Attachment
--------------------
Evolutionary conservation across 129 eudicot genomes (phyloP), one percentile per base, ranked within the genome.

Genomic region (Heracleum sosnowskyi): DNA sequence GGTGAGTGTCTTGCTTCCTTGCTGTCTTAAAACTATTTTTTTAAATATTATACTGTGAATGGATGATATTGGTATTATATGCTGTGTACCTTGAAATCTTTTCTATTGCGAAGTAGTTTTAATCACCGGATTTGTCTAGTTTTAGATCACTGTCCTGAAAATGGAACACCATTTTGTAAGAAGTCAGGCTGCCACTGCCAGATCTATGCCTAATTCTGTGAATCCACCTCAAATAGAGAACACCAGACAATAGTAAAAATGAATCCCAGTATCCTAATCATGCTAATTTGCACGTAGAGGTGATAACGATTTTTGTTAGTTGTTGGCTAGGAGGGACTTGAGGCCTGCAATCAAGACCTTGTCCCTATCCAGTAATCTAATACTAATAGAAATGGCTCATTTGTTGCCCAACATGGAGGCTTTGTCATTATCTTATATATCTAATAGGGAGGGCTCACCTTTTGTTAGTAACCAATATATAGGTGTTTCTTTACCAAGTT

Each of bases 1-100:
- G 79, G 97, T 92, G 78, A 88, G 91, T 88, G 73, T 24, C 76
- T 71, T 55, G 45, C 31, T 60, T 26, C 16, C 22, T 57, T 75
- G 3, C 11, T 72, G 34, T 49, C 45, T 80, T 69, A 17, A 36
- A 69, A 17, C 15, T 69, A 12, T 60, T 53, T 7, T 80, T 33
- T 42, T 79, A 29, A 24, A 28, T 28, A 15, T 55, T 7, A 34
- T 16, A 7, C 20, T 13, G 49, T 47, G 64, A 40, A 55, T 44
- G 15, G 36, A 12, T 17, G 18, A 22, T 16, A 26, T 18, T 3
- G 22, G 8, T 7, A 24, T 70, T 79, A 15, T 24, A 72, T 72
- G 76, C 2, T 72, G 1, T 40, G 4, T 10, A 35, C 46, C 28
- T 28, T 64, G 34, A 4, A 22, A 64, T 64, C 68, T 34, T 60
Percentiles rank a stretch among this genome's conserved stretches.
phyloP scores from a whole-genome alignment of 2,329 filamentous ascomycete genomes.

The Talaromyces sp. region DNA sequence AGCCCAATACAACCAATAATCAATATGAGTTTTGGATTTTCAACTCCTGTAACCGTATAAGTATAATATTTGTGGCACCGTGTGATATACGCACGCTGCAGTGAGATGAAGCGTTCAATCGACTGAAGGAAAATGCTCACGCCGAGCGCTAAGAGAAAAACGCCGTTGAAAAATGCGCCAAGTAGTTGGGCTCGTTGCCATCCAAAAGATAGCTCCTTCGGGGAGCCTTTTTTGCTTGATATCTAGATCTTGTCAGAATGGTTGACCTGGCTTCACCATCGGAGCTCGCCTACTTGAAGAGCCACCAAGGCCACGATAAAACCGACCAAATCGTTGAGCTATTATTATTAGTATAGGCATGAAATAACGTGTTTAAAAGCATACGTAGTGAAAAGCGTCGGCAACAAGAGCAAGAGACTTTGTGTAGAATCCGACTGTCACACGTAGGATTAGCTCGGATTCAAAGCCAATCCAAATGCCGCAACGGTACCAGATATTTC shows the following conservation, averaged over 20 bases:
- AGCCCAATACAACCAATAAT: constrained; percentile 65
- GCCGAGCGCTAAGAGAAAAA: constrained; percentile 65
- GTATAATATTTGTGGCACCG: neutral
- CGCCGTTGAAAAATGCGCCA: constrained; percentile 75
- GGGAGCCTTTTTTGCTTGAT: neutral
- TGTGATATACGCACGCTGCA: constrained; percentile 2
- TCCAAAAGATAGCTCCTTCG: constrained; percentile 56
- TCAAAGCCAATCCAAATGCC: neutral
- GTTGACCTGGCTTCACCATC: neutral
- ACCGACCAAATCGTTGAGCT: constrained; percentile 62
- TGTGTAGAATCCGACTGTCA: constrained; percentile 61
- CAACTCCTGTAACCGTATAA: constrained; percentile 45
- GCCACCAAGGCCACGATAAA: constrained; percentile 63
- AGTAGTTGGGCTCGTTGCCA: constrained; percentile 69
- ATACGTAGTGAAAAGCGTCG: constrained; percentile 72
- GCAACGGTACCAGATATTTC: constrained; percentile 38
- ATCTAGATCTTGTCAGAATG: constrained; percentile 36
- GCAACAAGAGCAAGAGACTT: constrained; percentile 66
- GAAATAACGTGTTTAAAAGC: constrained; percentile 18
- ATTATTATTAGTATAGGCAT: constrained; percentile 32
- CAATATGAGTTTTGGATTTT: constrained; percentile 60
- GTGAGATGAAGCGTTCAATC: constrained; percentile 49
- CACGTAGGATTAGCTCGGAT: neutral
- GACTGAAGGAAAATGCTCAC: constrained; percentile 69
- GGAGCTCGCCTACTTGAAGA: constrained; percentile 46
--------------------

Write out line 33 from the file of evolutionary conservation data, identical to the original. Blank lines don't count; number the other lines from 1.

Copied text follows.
- ATCTAGATCTTGTCAGAATG: constrained; percentile 36